Step 4: Caring for a knife

Picture of Caring for a knife
As with every relationship of give and take, a knife can take care of you, only if you take care of it. The two basic needs of caring for a knife are cleanliness, and sharpening. This does not mean that a knife needs to be sharpened after every use or that a knife cannot get dirty. 

Keeping a knife clean may sound simple enough in theory, but that depends entirely on what kind of knife it is, what it gets used for, its age, or any number of things. When cleaning a knife, avoid fully submerging it in water. Water can get into places that can't be reached easily and begin to form rust. Also if the knife has a wooden handle, or wooden inlays, the wood could swell and warp if it soaks for too long. A soft cloth or a stiff brush with soap and water should be enough for most cleaning. If a knife is beginning to develop rust, a chemical cleaner or light abrasive like steel wool may be in order. Always avoid things like sandpaper or wire brushes, as they could scratch the surface of a blade and create stress points or give rust a place to begin forming. A clean polished surface will be more resistant to corrosion, and make the entire length of steel stronger overall.

Sharpening a knife can take a bit of practice, although there are products that do make easier work of it. Many companies produce stones set at predetermined angles so the blade only needs to be run between them. That is the easy way, but many people still use flat sharpening stones, both for their availability, and the control they offer. If you want to sharpen a knife on a whet stone, the key thing to remember is patience. A basic rundown of sharpening goes as follows.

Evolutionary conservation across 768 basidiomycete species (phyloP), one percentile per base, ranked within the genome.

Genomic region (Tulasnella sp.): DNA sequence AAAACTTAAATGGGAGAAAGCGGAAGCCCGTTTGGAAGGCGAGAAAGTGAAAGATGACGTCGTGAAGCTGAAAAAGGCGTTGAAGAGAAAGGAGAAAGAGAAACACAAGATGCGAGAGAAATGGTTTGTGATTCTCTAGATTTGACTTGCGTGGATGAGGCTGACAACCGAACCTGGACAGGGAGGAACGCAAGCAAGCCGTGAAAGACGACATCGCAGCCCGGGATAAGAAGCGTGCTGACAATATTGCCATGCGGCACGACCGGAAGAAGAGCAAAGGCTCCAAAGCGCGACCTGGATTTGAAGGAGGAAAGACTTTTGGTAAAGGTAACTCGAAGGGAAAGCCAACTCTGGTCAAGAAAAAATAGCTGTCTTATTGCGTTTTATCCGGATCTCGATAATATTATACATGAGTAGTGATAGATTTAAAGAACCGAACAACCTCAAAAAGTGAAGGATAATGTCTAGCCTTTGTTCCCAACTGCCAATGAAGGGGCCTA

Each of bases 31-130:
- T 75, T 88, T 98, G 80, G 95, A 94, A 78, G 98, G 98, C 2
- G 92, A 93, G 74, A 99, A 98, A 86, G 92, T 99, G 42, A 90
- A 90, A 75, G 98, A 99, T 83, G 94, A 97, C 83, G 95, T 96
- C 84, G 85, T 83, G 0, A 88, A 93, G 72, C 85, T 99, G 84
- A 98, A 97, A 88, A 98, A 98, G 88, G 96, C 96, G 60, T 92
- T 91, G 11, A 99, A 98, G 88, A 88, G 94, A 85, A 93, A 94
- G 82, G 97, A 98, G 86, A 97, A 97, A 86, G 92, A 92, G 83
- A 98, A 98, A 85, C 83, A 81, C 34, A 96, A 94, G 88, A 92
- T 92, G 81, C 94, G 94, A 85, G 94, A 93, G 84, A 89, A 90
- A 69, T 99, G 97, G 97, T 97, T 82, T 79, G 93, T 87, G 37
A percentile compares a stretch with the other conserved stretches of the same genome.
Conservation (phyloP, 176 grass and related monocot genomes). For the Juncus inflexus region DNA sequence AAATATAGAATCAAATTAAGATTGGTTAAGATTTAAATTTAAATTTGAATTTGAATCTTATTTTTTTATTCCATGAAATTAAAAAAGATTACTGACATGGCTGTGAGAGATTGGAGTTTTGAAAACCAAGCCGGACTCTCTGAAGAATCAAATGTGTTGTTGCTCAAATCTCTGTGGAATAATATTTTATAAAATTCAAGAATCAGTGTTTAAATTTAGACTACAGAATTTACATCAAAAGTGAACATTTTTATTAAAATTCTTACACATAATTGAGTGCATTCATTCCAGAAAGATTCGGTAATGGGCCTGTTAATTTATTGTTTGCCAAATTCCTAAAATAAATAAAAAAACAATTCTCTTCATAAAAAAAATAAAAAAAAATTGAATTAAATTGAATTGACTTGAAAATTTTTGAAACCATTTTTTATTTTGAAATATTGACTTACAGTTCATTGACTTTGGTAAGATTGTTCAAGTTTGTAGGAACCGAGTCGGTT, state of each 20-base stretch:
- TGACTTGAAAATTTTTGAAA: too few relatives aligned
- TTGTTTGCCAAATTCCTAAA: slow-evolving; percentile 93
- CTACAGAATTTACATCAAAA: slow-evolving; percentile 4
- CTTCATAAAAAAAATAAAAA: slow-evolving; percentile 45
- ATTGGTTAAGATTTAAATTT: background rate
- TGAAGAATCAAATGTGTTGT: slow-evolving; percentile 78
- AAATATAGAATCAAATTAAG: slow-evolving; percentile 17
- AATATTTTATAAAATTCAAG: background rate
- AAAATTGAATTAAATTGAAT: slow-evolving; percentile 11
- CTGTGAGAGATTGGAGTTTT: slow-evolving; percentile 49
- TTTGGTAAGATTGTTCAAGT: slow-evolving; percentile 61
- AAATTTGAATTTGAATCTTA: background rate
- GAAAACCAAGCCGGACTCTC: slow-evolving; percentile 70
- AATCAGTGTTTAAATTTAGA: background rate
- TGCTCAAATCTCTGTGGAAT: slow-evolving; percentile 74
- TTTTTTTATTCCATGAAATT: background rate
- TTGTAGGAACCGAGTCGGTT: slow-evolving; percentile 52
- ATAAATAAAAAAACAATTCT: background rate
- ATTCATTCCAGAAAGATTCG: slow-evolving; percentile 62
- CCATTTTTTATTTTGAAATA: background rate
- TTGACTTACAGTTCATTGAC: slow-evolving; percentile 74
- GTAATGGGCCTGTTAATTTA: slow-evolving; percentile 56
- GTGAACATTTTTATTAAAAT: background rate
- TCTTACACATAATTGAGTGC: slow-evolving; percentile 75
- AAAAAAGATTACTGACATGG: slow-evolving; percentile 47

Most whetstones will come in sets of two, featuring a rough stone, and a fine stone. The rough stone is used primarily to set the angle of the blade, as well as work out any nicks or chips in the edge. This is the stone to use first. Apply a lubricant to the surface, this can be water but mineral oil is a very popular choice, and set the flat of the blade at a 10 to 15 degree angle. Some kits will come with a plastic wedge to help guide the angle, but it isn't a requirement. The idea of keeping it in that zone will allow the blade to still be sharp and preform as needed, without the angle being so fine that it becomes more likely to chip or break. Patience is key. Try to make steady, consistent strokes, moving the entire length of the blade over the stone with the edge leading and grinding down towards the body of the blade. This makes it less likely to warp or roll the "truth" of the blade, being how consistent and straight the cutting edge is. After the edge is satisfactory, use the finer stone in much the same way. The difference isn't so much that the finer stone will put a finer edge on the knife, but rather will polish the section ground down by the rougher stone. This will remove small scratches and fissures in the knife surface that would develop into stress points, and harbor moisture for rust and corrosion.